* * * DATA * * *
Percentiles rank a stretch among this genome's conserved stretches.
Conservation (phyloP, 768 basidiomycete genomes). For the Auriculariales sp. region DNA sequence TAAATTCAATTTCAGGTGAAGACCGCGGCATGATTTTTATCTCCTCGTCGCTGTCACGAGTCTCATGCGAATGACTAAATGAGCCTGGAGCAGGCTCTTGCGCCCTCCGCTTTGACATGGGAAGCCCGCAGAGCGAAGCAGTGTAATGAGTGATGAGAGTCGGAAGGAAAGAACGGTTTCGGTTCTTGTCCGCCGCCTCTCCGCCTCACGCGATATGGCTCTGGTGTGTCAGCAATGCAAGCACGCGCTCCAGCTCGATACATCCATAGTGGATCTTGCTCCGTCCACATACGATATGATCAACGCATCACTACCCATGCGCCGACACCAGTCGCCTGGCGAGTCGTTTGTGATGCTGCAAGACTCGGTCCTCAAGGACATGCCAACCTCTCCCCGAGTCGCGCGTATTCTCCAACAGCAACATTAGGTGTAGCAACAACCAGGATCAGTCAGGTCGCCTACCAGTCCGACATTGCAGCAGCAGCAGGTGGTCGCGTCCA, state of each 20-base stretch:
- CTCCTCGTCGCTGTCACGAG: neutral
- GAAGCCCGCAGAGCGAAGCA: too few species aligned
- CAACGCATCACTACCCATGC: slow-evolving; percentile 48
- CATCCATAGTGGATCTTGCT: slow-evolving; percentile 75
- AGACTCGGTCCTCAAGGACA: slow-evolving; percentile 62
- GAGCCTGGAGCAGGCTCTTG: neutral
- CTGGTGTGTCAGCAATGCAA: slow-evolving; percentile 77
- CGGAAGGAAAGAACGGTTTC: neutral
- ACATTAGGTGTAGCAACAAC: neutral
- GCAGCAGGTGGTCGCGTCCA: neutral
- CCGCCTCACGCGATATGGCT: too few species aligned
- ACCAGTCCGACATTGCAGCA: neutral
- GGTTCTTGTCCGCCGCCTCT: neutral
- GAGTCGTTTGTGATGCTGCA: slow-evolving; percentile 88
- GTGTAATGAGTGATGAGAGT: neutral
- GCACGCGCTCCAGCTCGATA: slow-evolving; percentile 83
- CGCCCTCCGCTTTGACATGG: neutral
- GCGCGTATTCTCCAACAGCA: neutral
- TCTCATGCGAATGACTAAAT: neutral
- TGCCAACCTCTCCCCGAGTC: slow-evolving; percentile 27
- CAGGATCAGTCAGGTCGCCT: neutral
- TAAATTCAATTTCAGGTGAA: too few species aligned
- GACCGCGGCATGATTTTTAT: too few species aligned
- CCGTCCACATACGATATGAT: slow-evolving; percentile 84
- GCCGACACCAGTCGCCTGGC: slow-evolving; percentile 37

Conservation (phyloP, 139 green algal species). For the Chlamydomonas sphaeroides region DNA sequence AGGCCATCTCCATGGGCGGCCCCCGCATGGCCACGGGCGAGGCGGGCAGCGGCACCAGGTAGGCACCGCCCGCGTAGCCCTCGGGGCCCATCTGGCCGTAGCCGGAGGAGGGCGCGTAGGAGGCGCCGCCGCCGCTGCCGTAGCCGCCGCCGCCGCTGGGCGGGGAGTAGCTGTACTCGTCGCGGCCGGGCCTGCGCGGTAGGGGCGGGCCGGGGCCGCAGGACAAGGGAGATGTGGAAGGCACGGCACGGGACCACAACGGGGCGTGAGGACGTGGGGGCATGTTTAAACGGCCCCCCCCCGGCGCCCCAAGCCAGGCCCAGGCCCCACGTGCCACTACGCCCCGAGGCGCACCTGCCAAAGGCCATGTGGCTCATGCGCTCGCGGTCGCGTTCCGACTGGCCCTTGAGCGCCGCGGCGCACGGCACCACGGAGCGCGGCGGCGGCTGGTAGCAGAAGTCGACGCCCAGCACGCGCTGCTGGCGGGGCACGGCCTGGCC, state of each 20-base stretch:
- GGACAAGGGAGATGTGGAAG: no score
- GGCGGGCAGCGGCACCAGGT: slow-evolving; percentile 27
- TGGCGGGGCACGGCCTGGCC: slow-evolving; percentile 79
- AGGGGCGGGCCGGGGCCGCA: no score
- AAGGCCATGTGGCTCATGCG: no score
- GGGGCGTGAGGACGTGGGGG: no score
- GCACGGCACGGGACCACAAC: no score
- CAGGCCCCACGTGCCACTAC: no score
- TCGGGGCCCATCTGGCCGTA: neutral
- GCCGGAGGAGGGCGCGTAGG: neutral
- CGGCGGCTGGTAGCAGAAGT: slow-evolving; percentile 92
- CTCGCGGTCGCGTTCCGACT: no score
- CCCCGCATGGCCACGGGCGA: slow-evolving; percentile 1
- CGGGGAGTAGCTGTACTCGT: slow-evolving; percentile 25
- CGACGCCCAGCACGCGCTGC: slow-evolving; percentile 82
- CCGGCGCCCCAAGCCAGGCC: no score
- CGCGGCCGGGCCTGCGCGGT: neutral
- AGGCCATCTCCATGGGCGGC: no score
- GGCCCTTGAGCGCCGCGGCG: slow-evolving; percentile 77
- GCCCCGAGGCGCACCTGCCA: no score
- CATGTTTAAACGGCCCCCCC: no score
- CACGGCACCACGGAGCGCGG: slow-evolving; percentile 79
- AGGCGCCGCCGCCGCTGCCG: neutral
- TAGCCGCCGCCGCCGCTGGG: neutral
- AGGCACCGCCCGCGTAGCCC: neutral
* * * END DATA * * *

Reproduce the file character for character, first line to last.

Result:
Percentiles rank a stretch among this genome's conserved stretches.
Conservation (phyloP, 768 basidiomycete genomes). For the Auriculariales sp. region DNA sequence TAAATTCAATTTCAGGTGAAGACCGCGGCATGATTTTTATCTCCTCGTCGCTGTCACGAGTCTCATGCGAATGACTAAATGAGCCTGGAGCAGGCTCTTGCGCCCTCCGCTTTGACATGGGAAGCCCGCAGAGCGAAGCAGTGTAATGAGTGATGAGAGTCGGAAGGAAAGAACGGTTTCGGTTCTTGTCCGCCGCCTCTCCGCCTCACGCGATATGGCTCTGGTGTGTCAGCAATGCAAGCACGCGCTCCAGCTCGATACATCCATAGTGGATCTTGCTCCGTCCACATACGATATGATCAACGCATCACTACCCATGCGCCGACACCAGTCGCCTGGCGAGTCGTTTGTGATGCTGCAAGACTCGGTCCTCAAGGACATGCCAACCTCTCCCCGAGTCGCGCGTATTCTCCAACAGCAACATTAGGTGTAGCAACAACCAGGATCAGTCAGGTCGCCTACCAGTCCGACATTGCAGCAGCAGCAGGTGGTCGCGTCCA, state of each 20-base stretch:
- CTCCTCGTCGCTGTCACGAG: neutral
- GAAGCCCGCAGAGCGAAGCA: too few species aligned
- CAACGCATCACTACCCATGC: slow-evolving; percentile 48
- CATCCATAGTGGATCTTGCT: slow-evolving; percentile 75
- AGACTCGGTCCTCAAGGACA: slow-evolving; percentile 62
- GAGCCTGGAGCAGGCTCTTG: neutral
- CTGGTGTGTCAGCAATGCAA: slow-evolving; percentile 77
- CGGAAGGAAAGAACGGTTTC: neutral
- ACATTAGGTGTAGCAACAAC: neutral
- GCAGCAGGTGGTCGCGTCCA: neutral
- CCGCCTCACGCGATATGGCT: too few species aligned
- ACCAGTCCGACATTGCAGCA: neutral
- GGTTCTTGTCCGCCGCCTCT: neutral
- GAGTCGTTTGTGATGCTGCA: slow-evolving; percentile 88
- GTGTAATGAGTGATGAGAGT: neutral
- GCACGCGCTCCAGCTCGATA: slow-evolving; percentile 83
- CGCCCTCCGCTTTGACATGG: neutral
- GCGCGTATTCTCCAACAGCA: neutral
- TCTCATGCGAATGACTAAAT: neutral
- TGCCAACCTCTCCCCGAGTC: slow-evolving; percentile 27
- CAGGATCAGTCAGGTCGCCT: neutral
- TAAATTCAATTTCAGGTGAA: too few species aligned
- GACCGCGGCATGATTTTTAT: too few species aligned
- CCGTCCACATACGATATGAT: slow-evolving; percentile 84
- GCCGACACCAGTCGCCTGGC: slow-evolving; percentile 37

Conservation (phyloP, 139 green algal species). For the Chlamydomonas sphaeroides region DNA sequence AGGCCATCTCCATGGGCGGCCCCCGCATGGCCACGGGCGAGGCGGGCAGCGGCACCAGGTAGGCACCGCCCGCGTAGCCCTCGGGGCCCATCTGGCCGTAGCCGGAGGAGGGCGCGTAGGAGGCGCCGCCGCCGCTGCCGTAGCCGCCGCCGCCGCTGGGCGGGGAGTAGCTGTACTCGTCGCGGCCGGGCCTGCGCGGTAGGGGCGGGCCGGGGCCGCAGGACAAGGGAGATGTGGAAGGCACGGCACGGGACCACAACGGGGCGTGAGGACGTGGGGGCATGTTTAAACGGCCCCCCCCCGGCGCCCCAAGCCAGGCCCAGGCCCCACGTGCCACTACGCCCCGAGGCGCACCTGCCAAAGGCCATGTGGCTCATGCGCTCGCGGTCGCGTTCCGACTGGCCCTTGAGCGCCGCGGCGCACGGCACCACGGAGCGCGGCGGCGGCTGGTAGCAGAAGTCGACGCCCAGCACGCGCTGCTGGCGGGGCACGGCCTGGCC, state of each 20-base stretch:
- GGACAAGGGAGATGTGGAAG: no score
- GGCGGGCAGCGGCACCAGGT: slow-evolving; percentile 27
- TGGCGGGGCACGGCCTGGCC: slow-evolving; percentile 79
- AGGGGCGGGCCGGGGCCGCA: no score
- AAGGCCATGTGGCTCATGCG: no score
- GGGGCGTGAGGACGTGGGGG: no score
- GCACGGCACGGGACCACAAC: no score
- CAGGCCCCACGTGCCACTAC: no score
- TCGGGGCCCATCTGGCCGTA: neutral
- GCCGGAGGAGGGCGCGTAGG: neutral
- CGGCGGCTGGTAGCAGAAGT: slow-evolving; percentile 92
- CTCGCGGTCGCGTTCCGACT: no score
- CCCCGCATGGCCACGGGCGA: slow-evolving; percentile 1
- CGGGGAGTAGCTGTACTCGT: slow-evolving; percentile 25
- CGACGCCCAGCACGCGCTGC: slow-evolving; percentile 82
- CCGGCGCCCCAAGCCAGGCC: no score
- CGCGGCCGGGCCTGCGCGGT: neutral
- AGGCCATCTCCATGGGCGGC: no score
- GGCCCTTGAGCGCCGCGGCG: slow-evolving; percentile 77
- GCCCCGAGGCGCACCTGCCA: no score
- CATGTTTAAACGGCCCCCCC: no score
- CACGGCACCACGGAGCGCGG: slow-evolving; percentile 79
- AGGCGCCGCCGCCGCTGCCG: neutral
- TAGCCGCCGCCGCCGCTGGG: neutral
- AGGCACCGCCCGCGTAGCCC: neutral